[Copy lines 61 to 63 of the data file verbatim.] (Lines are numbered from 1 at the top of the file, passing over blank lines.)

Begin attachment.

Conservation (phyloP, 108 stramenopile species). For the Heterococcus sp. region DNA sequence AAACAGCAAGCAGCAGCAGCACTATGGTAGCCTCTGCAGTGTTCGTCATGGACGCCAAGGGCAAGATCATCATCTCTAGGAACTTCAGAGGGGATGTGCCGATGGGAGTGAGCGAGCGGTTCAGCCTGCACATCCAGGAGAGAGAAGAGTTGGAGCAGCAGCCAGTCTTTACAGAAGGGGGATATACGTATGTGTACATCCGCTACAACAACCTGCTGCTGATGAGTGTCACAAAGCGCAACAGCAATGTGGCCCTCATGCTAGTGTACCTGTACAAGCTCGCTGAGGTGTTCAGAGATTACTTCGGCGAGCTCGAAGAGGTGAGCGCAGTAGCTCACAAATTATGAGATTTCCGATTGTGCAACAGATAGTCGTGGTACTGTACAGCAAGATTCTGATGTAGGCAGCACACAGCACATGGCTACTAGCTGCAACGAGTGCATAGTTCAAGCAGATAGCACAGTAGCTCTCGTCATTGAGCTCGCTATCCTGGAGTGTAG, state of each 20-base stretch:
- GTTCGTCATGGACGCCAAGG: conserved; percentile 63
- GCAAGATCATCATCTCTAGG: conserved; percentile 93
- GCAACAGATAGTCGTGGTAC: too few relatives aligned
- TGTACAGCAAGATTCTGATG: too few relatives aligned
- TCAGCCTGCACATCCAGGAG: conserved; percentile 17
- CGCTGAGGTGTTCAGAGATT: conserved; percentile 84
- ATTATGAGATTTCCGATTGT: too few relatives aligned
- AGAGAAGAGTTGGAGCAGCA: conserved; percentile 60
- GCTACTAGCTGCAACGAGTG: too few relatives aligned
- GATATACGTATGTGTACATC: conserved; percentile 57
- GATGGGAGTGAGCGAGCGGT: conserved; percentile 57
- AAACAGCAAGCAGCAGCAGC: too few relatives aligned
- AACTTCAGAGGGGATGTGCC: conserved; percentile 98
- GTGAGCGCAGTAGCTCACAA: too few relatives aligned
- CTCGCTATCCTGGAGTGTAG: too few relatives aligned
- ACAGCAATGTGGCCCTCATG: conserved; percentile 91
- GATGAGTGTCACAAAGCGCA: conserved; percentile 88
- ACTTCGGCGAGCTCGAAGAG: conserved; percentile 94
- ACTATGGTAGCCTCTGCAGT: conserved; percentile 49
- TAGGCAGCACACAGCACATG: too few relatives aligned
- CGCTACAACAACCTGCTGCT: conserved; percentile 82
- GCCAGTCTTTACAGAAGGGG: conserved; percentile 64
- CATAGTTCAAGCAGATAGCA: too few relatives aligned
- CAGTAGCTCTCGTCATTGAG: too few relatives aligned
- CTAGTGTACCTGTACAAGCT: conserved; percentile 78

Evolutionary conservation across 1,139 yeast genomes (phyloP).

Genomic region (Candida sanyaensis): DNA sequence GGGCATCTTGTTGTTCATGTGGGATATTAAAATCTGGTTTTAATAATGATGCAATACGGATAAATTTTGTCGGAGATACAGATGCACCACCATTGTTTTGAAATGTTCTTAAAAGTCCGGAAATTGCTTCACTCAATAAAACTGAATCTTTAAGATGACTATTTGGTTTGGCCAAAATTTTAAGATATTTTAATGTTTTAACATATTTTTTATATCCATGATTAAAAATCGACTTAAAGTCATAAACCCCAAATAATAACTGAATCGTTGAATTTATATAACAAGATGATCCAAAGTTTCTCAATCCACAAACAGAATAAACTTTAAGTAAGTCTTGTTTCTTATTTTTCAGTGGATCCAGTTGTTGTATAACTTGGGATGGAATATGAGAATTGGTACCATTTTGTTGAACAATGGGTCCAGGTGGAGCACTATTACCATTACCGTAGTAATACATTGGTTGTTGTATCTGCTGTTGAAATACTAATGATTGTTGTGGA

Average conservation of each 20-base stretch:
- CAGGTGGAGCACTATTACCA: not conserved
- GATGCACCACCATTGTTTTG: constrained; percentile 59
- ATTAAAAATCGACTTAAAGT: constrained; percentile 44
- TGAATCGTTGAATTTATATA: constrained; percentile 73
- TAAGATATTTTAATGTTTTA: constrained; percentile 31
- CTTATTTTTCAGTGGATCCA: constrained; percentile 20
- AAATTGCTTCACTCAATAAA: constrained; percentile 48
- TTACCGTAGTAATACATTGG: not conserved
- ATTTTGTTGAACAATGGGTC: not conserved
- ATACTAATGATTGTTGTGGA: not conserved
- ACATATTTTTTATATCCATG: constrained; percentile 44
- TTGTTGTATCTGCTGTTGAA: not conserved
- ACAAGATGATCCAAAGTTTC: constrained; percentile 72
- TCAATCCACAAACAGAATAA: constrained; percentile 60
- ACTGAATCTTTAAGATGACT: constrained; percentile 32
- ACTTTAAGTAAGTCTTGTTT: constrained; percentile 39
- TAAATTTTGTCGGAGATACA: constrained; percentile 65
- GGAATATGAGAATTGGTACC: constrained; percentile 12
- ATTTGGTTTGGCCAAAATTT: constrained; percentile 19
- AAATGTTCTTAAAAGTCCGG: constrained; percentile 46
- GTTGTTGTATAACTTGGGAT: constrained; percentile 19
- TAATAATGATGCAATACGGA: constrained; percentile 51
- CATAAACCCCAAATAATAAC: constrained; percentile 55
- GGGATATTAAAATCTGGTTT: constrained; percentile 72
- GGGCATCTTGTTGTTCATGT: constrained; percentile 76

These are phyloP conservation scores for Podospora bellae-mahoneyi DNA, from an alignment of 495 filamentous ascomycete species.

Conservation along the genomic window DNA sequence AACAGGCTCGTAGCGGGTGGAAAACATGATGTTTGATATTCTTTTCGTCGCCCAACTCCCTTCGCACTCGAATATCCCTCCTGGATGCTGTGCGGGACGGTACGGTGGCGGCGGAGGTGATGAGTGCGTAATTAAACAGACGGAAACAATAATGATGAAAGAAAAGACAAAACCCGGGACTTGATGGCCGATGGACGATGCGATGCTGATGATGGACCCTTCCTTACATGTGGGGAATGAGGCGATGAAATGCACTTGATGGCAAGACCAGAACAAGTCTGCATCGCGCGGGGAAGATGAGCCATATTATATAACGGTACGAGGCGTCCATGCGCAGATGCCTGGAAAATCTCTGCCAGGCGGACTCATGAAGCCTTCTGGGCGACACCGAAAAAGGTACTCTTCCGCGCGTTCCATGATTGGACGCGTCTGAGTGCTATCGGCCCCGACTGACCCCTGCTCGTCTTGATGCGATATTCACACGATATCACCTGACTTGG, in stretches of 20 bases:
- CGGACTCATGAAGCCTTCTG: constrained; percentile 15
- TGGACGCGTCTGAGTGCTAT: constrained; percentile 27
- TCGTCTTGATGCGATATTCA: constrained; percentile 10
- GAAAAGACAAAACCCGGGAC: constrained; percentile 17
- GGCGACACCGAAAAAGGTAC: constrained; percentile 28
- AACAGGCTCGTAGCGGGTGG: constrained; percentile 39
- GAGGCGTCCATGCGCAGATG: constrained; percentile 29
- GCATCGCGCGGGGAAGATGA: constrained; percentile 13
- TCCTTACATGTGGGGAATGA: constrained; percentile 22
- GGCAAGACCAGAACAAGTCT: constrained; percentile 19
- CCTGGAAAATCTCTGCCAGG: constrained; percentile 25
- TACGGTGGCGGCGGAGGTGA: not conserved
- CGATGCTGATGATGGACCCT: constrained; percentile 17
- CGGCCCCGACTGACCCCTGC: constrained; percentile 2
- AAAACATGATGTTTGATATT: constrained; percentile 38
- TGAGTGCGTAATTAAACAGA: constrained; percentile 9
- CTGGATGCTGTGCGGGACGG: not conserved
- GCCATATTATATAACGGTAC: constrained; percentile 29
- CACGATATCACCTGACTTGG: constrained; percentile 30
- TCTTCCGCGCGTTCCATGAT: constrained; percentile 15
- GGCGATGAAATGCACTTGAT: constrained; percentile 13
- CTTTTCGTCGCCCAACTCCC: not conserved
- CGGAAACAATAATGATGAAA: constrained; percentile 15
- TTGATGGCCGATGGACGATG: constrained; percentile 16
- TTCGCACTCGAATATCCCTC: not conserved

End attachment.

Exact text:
- GGCGACACCGAAAAAGGTAC: constrained; percentile 28
- AACAGGCTCGTAGCGGGTGG: constrained; percentile 39
- GAGGCGTCCATGCGCAGATG: constrained; percentile 29